What Can We Learn From Variation in Fertility Preferences? Effects of Social Context on Elite College Women in the United States and Turkey

Emily Marshall , Franklin & Marshall College
Hana Shepherd, Rutgers University

This study analyzes variation in reported fertility preferences to investigate how social influences may affect demographic behavior. We use an experimental survey design to compare how fertility preferences of women enrolled in elite universities in the United States and Turkey are affected by prompts designed to bring to mind their own financial limitations. We compare results by country to investigate how priming effects interact with broader cultural context. Priming with financial limitations has no significant effect on desired fertility in the U.S. sample, but significantly increases desired fertility in the sample of Turkish women. We discuss possible explanations for this surprising finding, and present a supplementary study (results forthcoming) designed to shed light on the meaning of this finding. Our study demonstrates how reports of fertility preferences are influenced by immediate contexts, and how this process can vary across national contexts.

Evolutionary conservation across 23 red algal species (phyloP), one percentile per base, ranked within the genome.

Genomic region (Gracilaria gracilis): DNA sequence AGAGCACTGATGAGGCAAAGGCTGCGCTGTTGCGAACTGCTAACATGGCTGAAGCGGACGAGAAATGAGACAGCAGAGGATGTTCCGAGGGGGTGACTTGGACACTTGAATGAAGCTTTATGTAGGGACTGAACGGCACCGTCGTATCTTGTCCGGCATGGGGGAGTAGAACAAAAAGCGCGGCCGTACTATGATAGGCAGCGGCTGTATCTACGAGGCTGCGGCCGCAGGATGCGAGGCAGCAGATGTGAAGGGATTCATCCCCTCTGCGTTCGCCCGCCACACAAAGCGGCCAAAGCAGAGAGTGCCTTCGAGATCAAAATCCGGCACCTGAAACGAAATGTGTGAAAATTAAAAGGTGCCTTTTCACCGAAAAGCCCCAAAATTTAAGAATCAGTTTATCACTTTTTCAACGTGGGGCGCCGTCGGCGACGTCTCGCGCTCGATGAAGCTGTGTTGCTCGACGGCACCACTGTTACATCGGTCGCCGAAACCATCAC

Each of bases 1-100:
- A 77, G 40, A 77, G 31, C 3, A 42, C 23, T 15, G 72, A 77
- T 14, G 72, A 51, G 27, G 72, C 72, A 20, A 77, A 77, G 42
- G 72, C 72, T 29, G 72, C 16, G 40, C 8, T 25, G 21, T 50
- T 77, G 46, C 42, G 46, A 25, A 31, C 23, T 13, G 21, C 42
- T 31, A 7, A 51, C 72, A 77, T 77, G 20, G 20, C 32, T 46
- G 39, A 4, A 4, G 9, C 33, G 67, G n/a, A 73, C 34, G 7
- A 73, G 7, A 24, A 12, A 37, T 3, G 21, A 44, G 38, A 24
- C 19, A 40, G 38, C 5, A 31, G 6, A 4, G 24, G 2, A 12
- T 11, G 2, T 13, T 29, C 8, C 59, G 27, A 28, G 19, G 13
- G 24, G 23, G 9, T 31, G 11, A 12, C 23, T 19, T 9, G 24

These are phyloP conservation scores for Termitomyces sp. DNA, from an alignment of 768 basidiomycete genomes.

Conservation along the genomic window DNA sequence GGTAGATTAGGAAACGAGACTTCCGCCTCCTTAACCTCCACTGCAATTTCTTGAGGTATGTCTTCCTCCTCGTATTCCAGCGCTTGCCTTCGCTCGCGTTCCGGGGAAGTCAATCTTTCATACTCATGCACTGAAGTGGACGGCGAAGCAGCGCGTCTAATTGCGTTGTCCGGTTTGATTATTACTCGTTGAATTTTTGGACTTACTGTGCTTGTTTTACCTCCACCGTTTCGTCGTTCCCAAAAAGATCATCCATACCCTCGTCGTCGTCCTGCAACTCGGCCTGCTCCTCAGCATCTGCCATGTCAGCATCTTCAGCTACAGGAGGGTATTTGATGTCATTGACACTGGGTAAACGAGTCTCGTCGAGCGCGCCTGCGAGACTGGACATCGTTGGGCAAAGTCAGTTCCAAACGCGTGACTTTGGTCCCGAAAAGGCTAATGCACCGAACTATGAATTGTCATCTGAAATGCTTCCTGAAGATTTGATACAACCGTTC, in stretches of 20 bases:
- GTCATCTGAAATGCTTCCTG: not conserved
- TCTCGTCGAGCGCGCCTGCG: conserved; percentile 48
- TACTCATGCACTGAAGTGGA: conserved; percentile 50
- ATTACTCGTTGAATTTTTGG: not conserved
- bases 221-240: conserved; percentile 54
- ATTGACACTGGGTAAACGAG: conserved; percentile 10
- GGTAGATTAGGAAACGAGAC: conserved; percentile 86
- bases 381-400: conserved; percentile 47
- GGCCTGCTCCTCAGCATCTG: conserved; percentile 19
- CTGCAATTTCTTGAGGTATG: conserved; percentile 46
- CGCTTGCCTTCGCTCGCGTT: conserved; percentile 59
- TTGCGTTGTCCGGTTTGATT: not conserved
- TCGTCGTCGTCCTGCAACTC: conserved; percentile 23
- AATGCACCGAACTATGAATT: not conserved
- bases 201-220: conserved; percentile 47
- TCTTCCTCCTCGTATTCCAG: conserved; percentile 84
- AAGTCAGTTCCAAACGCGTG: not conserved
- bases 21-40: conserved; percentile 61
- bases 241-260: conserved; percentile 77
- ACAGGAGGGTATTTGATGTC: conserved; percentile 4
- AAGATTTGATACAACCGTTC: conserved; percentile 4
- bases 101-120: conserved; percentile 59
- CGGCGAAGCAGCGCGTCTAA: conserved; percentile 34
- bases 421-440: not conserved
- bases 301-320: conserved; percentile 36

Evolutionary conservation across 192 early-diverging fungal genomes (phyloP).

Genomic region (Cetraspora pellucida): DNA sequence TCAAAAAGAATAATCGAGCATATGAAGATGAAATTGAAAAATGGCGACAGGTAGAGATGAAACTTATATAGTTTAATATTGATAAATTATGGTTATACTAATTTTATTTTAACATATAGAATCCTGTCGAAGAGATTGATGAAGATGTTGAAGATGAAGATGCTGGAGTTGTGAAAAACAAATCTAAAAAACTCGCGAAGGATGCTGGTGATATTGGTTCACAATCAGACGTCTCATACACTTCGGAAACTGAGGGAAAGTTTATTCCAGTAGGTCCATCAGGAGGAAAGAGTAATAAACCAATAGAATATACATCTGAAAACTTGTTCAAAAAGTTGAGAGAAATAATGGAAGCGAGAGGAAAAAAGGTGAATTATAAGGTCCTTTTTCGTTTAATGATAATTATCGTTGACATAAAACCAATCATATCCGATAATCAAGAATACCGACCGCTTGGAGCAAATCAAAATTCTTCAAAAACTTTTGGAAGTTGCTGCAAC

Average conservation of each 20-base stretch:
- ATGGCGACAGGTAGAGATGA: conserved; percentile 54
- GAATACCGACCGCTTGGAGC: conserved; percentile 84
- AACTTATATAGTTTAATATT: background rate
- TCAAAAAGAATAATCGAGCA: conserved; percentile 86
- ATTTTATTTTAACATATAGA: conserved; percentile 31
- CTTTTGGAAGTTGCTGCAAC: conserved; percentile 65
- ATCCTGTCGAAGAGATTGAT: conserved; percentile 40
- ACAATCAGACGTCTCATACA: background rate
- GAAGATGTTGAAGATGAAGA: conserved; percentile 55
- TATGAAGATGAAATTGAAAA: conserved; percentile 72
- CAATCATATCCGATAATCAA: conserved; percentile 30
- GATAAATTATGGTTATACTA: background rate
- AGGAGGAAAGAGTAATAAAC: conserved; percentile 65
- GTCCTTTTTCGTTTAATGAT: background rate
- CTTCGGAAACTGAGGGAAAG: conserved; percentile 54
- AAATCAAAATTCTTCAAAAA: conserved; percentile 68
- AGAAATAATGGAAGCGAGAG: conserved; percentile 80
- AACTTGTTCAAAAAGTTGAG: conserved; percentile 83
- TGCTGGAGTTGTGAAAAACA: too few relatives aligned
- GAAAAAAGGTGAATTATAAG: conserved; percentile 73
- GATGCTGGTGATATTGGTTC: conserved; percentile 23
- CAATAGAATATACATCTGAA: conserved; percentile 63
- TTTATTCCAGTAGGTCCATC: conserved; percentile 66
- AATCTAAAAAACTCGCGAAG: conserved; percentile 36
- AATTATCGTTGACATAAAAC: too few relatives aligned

See extended abstract

 Presented in Session 1. Fertility, Family Planning, Sexual Behavior, & Reproductive Health 1